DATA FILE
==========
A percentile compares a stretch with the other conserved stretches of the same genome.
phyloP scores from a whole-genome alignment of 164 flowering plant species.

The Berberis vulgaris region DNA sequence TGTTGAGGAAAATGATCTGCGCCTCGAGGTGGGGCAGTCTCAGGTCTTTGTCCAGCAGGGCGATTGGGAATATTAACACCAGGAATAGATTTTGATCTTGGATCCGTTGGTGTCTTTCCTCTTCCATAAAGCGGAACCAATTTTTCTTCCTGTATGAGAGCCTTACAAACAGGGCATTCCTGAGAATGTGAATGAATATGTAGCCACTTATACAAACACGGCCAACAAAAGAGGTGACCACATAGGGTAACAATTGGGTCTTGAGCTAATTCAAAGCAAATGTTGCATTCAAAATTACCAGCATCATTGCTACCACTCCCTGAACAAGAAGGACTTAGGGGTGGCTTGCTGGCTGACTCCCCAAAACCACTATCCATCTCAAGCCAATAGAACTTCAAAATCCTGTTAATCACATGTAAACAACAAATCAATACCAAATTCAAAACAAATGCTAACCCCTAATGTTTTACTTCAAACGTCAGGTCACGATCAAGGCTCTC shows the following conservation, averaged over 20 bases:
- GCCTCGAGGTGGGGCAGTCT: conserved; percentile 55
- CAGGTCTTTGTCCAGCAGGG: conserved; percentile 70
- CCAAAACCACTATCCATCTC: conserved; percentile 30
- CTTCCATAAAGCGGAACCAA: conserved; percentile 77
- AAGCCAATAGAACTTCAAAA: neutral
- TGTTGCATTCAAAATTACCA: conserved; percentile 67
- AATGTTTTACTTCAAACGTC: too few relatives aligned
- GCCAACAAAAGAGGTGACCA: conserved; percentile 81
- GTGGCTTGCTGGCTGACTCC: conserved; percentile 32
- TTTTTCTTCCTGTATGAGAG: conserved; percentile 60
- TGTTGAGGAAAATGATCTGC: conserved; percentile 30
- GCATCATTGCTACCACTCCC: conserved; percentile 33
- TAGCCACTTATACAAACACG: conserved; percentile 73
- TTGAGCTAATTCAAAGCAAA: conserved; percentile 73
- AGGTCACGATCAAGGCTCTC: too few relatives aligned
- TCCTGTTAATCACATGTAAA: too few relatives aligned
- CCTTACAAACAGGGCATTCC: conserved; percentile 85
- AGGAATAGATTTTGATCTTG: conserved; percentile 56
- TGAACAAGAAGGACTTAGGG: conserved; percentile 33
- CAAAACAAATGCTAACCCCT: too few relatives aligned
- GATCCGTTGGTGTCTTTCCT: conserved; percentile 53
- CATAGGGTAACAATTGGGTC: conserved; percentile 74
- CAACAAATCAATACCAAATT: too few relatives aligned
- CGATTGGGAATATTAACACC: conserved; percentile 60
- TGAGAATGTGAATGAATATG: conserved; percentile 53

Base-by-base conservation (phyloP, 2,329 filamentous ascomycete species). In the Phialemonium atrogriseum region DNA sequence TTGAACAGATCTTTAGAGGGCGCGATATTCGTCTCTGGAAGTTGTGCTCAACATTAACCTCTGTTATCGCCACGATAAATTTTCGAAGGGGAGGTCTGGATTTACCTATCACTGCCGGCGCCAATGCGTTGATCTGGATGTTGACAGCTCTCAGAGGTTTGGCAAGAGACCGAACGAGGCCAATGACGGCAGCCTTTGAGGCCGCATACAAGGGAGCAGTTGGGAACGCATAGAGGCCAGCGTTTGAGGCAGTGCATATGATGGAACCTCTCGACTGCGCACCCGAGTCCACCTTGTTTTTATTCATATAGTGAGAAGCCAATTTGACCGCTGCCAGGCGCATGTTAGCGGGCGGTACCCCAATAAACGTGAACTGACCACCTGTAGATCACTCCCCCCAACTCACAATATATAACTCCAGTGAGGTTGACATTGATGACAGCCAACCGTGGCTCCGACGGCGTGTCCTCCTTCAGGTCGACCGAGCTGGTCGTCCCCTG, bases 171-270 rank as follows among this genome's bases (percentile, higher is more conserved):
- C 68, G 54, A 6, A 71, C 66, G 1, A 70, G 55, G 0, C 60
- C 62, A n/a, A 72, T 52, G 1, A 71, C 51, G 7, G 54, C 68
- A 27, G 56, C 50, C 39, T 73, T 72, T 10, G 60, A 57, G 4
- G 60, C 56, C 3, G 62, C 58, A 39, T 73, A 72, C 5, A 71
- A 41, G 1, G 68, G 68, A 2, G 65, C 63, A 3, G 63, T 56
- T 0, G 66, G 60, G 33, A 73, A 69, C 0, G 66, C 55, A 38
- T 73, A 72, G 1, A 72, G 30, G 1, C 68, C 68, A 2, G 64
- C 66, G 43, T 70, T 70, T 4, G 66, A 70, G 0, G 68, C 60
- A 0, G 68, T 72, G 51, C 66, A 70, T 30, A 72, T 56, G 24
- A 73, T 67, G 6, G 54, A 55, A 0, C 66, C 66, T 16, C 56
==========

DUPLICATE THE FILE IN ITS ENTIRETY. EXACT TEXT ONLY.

A percentile compares a stretch with the other conserved stretches of the same genome.
phyloP scores from a whole-genome alignment of 164 flowering plant species.

The Berberis vulgaris region DNA sequence TGTTGAGGAAAATGATCTGCGCCTCGAGGTGGGGCAGTCTCAGGTCTTTGTCCAGCAGGGCGATTGGGAATATTAACACCAGGAATAGATTTTGATCTTGGATCCGTTGGTGTCTTTCCTCTTCCATAAAGCGGAACCAATTTTTCTTCCTGTATGAGAGCCTTACAAACAGGGCATTCCTGAGAATGTGAATGAATATGTAGCCACTTATACAAACACGGCCAACAAAAGAGGTGACCACATAGGGTAACAATTGGGTCTTGAGCTAATTCAAAGCAAATGTTGCATTCAAAATTACCAGCATCATTGCTACCACTCCCTGAACAAGAAGGACTTAGGGGTGGCTTGCTGGCTGACTCCCCAAAACCACTATCCATCTCAAGCCAATAGAACTTCAAAATCCTGTTAATCACATGTAAACAACAAATCAATACCAAATTCAAAACAAATGCTAACCCCTAATGTTTTACTTCAAACGTCAGGTCACGATCAAGGCTCTC shows the following conservation, averaged over 20 bases:
- GCCTCGAGGTGGGGCAGTCT: conserved; percentile 55
- CAGGTCTTTGTCCAGCAGGG: conserved; percentile 70
- CCAAAACCACTATCCATCTC: conserved; percentile 30
- CTTCCATAAAGCGGAACCAA: conserved; percentile 77
- AAGCCAATAGAACTTCAAAA: neutral
- TGTTGCATTCAAAATTACCA: conserved; percentile 67
- AATGTTTTACTTCAAACGTC: too few relatives aligned
- GCCAACAAAAGAGGTGACCA: conserved; percentile 81
- GTGGCTTGCTGGCTGACTCC: conserved; percentile 32
- TTTTTCTTCCTGTATGAGAG: conserved; percentile 60
- TGTTGAGGAAAATGATCTGC: conserved; percentile 30
- GCATCATTGCTACCACTCCC: conserved; percentile 33
- TAGCCACTTATACAAACACG: conserved; percentile 73
- TTGAGCTAATTCAAAGCAAA: conserved; percentile 73
- AGGTCACGATCAAGGCTCTC: too few relatives aligned
- TCCTGTTAATCACATGTAAA: too few relatives aligned
- CCTTACAAACAGGGCATTCC: conserved; percentile 85
- AGGAATAGATTTTGATCTTG: conserved; percentile 56
- TGAACAAGAAGGACTTAGGG: conserved; percentile 33
- CAAAACAAATGCTAACCCCT: too few relatives aligned
- GATCCGTTGGTGTCTTTCCT: conserved; percentile 53
- CATAGGGTAACAATTGGGTC: conserved; percentile 74
- CAACAAATCAATACCAAATT: too few relatives aligned
- CGATTGGGAATATTAACACC: conserved; percentile 60
- TGAGAATGTGAATGAATATG: conserved; percentile 53

Base-by-base conservation (phyloP, 2,329 filamentous ascomycete species). In the Phialemonium atrogriseum region DNA sequence TTGAACAGATCTTTAGAGGGCGCGATATTCGTCTCTGGAAGTTGTGCTCAACATTAACCTCTGTTATCGCCACGATAAATTTTCGAAGGGGAGGTCTGGATTTACCTATCACTGCCGGCGCCAATGCGTTGATCTGGATGTTGACAGCTCTCAGAGGTTTGGCAAGAGACCGAACGAGGCCAATGACGGCAGCCTTTGAGGCCGCATACAAGGGAGCAGTTGGGAACGCATAGAGGCCAGCGTTTGAGGCAGTGCATATGATGGAACCTCTCGACTGCGCACCCGAGTCCACCTTGTTTTTATTCATATAGTGAGAAGCCAATTTGACCGCTGCCAGGCGCATGTTAGCGGGCGGTACCCCAATAAACGTGAACTGACCACCTGTAGATCACTCCCCCCAACTCACAATATATAACTCCAGTGAGGTTGACATTGATGACAGCCAACCGTGGCTCCGACGGCGTGTCCTCCTTCAGGTCGACCGAGCTGGTCGTCCCCTG, bases 171-270 rank as follows among this genome's bases (percentile, higher is more conserved):
- C 68, G 54, A 6, A 71, C 66, G 1, A 70, G 55, G 0, C 60
- C 62, A n/a, A 72, T 52, G 1, A 71, C 51, G 7, G 54, C 68
- A 27, G 56, C 50, C 39, T 73, T 72, T 10, G 60, A 57, G 4
- G 60, C 56, C 3, G 62, C 58, A 39, T 73, A 72, C 5, A 71
- A 41, G 1, G 68, G 68, A 2, G 65, C 63, A 3, G 63, T 56
- T 0, G 66, G 60, G 33, A 73, A 69, C 0, G 66, C 55, A 38
- T 73, A 72, G 1, A 72, G 30, G 1, C 68, C 68, A 2, G 64
- C 66, G 43, T 70, T 70, T 4, G 66, A 70, G 0, G 68, C 60
- A 0, G 68, T 72, G 51, C 66, A 70, T 30, A 72, T 56, G 24
- A 73, T 67, G 6, G 54, A 55, A 0, C 66, C 66, T 16, C 56